: becoming very popular by circulating from person to person, specifically on the internet.

If something “goes viral” that means it has been shared a great number of times; there is no threshold number of shares to be reached before something can be considered viral, but in general you know when something has gone viral by the way it is talked about.

So here’s the secret to going viral:

The one aspect that every viral thing has in common is that it is a quality piece of content that resonates with your audience. Content that goes viral is often in the form of blog posts, pictures or videos.

Content can resonate with your audience in many ways, most of the time viral content resonates through humor. Content that is controversial or sparks a debate, as well as timely, helpful information will also resonate.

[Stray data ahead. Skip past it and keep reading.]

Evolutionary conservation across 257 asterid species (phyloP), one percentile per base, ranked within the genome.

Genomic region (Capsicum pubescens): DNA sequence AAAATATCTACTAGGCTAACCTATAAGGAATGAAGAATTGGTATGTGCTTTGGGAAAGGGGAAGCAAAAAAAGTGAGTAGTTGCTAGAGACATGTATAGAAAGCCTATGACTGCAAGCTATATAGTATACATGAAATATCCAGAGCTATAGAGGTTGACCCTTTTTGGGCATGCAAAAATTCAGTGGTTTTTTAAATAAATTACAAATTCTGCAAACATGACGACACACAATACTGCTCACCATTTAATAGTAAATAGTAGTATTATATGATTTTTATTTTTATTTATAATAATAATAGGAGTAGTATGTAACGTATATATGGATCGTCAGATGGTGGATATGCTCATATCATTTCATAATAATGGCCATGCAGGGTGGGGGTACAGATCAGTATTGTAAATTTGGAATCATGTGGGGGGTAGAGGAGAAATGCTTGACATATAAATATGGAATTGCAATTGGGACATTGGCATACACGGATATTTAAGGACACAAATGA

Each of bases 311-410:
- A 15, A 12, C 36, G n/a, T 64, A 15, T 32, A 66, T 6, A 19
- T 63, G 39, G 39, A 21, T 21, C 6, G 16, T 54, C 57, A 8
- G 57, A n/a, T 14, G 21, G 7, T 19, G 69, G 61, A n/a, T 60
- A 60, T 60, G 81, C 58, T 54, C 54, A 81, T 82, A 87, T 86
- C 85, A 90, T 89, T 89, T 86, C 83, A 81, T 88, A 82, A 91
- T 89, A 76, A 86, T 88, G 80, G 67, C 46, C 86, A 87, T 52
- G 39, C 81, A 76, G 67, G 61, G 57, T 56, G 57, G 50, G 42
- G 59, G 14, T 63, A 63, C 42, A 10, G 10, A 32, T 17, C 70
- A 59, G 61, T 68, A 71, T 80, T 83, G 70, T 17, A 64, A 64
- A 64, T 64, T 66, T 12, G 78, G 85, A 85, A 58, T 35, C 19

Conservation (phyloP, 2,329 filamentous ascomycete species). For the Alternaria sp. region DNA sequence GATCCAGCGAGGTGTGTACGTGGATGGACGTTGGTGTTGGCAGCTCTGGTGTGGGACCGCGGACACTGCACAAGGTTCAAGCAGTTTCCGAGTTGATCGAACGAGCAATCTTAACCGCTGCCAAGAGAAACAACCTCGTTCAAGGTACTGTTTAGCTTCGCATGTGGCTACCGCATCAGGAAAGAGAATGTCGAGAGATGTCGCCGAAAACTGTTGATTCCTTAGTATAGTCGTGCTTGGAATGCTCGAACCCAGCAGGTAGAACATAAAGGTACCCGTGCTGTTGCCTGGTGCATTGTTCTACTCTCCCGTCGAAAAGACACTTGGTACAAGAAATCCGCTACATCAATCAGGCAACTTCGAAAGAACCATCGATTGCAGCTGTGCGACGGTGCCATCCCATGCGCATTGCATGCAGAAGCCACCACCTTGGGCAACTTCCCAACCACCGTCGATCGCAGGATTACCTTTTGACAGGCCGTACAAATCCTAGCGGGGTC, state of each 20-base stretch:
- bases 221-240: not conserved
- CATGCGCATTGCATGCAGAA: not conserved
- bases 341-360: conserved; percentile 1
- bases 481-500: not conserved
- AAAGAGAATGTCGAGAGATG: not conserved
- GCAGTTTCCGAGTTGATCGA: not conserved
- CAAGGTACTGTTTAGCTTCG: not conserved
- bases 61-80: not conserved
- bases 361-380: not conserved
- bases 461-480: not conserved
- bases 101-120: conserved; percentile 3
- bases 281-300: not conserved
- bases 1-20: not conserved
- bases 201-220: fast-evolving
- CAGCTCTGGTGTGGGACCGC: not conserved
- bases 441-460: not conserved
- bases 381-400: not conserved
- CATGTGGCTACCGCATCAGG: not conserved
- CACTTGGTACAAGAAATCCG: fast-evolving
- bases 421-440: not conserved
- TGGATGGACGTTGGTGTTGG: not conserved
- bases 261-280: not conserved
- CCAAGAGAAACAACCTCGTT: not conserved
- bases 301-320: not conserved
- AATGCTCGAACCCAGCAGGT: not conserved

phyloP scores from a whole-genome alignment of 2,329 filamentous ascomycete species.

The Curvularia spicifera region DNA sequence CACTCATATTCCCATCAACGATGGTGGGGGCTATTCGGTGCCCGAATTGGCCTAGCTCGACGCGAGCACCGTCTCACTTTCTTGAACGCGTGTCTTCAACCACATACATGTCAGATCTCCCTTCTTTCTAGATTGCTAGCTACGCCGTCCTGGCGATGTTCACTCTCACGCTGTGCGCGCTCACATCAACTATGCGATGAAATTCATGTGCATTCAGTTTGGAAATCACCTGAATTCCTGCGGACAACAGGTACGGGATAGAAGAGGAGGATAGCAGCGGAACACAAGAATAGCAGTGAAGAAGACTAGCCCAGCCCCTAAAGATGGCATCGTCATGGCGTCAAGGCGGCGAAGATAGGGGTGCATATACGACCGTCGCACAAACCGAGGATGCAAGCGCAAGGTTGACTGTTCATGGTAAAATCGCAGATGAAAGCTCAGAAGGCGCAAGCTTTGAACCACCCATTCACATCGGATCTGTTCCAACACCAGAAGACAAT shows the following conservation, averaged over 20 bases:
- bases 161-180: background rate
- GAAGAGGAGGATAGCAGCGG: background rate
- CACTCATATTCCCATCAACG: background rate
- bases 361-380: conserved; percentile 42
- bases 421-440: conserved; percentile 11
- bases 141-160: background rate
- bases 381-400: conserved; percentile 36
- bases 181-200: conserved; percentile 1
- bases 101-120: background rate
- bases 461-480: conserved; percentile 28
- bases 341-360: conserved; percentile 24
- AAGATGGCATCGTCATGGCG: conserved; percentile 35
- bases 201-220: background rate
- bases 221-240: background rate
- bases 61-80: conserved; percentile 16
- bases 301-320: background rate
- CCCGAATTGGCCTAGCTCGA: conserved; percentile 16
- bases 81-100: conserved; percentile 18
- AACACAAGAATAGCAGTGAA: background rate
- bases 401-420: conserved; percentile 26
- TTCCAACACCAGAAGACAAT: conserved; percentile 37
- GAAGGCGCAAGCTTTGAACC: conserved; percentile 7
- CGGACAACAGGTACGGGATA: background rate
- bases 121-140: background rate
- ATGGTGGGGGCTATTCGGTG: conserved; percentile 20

In our industry, content doesn’t often achieve viral status, but that doesn’t mean it hasn’t resonated, sparked conversation or been effective.

As marketers, we cannot make content become viral. Content can only be made viral by your audience(s) – they have the power. Marketers and brands do not have the power to make anything viral.

Image via Scott Cresswell

Image via Scott Cresswell

If you’re disappointed that you know the secret to viral but can’t do anything about it, don’t lose heart!

The goal in any marketing initiative should not be creating viral content; it should be on creating quality content.

Marketers and brands have the power to create quality content that will resonate with audiences. If that content goes viral, then that is just a happy side effect.